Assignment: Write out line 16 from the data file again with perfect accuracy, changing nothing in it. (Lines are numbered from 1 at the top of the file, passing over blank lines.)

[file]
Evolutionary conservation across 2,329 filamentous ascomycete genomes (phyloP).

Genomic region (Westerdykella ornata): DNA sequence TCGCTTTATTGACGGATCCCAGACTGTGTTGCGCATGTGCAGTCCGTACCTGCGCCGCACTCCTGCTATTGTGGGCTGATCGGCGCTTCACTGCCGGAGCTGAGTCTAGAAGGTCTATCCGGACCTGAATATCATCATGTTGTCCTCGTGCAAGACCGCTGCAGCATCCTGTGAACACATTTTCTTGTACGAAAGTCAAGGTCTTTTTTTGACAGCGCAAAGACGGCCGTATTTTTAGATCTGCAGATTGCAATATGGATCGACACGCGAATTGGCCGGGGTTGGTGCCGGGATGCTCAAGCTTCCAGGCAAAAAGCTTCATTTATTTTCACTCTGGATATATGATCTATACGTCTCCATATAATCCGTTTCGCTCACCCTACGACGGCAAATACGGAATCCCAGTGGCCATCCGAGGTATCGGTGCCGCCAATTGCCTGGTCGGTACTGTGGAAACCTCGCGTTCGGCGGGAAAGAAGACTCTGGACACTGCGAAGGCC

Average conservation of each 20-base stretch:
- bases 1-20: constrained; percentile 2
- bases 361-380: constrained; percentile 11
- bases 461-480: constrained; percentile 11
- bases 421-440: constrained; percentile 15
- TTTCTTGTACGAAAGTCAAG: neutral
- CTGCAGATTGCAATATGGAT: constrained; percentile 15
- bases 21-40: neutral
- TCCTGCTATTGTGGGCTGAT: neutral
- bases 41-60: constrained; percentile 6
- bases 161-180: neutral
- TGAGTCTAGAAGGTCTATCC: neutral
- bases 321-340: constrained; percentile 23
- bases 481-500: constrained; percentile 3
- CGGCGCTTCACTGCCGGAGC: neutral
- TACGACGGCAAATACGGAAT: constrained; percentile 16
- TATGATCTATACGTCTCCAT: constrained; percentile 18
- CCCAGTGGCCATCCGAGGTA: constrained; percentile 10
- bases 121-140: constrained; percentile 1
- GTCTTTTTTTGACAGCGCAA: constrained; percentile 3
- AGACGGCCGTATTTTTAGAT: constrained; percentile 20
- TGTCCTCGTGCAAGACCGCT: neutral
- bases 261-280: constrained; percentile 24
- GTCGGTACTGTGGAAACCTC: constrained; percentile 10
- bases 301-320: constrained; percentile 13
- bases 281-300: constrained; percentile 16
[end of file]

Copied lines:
- bases 481-500: constrained; percentile 3